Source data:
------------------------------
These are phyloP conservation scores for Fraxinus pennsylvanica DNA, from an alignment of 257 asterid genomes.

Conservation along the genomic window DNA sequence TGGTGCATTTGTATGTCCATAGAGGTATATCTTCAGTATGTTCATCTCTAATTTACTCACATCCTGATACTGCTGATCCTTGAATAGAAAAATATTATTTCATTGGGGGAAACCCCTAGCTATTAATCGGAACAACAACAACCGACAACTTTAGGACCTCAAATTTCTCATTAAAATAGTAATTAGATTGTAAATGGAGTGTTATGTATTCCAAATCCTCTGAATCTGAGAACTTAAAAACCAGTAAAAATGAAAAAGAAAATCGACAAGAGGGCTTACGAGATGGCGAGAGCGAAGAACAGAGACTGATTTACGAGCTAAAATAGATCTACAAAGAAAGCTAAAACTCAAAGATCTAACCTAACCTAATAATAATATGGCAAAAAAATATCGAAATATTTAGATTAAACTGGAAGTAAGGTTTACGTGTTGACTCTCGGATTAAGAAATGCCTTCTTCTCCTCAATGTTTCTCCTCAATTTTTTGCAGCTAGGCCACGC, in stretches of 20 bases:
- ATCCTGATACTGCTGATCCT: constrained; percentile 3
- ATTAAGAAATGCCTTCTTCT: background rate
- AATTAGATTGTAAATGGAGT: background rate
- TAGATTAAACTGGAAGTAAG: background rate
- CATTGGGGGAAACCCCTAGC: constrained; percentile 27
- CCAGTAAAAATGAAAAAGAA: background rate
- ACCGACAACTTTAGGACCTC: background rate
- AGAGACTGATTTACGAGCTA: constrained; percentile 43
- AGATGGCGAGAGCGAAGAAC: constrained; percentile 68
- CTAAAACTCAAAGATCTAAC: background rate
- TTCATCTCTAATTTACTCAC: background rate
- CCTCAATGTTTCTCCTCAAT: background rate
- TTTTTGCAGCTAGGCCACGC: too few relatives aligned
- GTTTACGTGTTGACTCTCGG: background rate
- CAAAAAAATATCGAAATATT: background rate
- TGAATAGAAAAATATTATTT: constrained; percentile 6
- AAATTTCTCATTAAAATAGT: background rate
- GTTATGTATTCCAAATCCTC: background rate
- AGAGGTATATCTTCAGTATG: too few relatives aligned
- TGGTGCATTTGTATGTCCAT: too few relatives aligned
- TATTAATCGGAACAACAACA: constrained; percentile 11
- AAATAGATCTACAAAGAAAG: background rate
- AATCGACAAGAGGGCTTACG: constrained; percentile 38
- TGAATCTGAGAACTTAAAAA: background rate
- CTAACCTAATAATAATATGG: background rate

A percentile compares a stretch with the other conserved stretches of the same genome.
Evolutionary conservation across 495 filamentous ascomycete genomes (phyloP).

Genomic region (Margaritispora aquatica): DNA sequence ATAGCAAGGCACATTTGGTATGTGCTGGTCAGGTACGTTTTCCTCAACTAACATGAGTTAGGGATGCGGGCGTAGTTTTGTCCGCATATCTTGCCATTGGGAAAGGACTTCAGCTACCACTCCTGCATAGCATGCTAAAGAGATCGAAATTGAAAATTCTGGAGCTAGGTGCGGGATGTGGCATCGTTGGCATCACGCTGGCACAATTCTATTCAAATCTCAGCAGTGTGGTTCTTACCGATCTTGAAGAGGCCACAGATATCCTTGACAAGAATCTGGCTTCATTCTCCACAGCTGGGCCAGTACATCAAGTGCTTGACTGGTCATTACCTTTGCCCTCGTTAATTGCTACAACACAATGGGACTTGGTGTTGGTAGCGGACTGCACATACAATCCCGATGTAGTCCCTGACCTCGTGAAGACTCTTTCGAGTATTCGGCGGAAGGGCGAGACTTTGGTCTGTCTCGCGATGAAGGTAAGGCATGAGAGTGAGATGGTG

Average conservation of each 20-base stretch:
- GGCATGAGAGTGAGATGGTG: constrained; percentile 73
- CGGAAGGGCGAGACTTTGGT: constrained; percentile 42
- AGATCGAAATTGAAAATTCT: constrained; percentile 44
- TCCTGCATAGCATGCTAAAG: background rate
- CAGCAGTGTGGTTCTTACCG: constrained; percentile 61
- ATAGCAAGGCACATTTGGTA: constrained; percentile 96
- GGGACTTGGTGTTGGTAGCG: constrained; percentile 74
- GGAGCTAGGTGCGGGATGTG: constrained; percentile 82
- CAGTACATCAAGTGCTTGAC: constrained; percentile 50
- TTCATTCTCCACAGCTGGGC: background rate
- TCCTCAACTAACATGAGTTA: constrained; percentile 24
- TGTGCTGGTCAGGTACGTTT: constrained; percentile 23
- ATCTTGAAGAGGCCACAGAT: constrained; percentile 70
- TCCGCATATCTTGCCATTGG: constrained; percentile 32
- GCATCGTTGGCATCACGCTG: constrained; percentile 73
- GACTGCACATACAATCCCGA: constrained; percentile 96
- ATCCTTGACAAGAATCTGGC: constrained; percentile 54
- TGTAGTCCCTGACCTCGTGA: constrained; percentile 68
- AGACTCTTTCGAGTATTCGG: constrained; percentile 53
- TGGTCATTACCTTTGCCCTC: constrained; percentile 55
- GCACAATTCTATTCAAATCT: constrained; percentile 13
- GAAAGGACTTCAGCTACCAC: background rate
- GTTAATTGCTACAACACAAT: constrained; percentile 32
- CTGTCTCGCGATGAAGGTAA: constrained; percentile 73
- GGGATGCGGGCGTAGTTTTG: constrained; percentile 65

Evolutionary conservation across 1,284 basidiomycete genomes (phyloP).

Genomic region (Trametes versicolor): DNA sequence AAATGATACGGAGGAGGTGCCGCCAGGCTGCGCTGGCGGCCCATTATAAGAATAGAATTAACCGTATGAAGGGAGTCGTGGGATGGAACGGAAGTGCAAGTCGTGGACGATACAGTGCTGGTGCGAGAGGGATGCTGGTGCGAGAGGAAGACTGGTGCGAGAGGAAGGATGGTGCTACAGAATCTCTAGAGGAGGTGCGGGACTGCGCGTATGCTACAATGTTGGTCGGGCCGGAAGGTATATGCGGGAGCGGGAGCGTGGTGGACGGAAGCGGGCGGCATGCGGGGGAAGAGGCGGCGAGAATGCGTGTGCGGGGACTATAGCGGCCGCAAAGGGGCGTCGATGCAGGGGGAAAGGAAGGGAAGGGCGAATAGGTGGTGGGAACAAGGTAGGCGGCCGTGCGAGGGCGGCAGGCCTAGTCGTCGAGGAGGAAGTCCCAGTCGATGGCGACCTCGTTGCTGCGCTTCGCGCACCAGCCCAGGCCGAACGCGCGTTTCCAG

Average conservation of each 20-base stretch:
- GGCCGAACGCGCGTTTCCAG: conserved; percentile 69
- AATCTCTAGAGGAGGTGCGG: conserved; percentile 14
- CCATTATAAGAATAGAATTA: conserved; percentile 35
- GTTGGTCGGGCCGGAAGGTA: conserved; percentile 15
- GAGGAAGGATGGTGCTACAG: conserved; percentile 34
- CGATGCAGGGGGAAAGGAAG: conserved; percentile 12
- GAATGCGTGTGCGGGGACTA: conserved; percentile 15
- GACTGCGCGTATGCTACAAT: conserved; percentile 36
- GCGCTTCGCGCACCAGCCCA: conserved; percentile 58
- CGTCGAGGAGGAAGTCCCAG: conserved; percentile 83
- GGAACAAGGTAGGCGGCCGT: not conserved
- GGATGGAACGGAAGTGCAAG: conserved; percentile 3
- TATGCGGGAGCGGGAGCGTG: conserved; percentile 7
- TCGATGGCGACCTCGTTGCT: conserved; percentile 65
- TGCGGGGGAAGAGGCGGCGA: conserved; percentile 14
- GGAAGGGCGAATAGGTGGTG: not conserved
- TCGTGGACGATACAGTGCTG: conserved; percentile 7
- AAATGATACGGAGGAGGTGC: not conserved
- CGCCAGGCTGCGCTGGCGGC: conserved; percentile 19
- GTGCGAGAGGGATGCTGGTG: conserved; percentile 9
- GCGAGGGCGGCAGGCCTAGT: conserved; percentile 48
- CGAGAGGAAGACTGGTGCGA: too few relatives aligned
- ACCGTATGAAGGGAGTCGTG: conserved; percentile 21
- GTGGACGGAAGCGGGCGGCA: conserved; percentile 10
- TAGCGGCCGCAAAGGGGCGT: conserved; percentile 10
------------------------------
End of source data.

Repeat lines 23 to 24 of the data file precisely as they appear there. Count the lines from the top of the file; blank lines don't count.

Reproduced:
- TATTAATCGGAACAACAACA: constrained; percentile 11
- AAATAGATCTACAAAGAAAG: background rate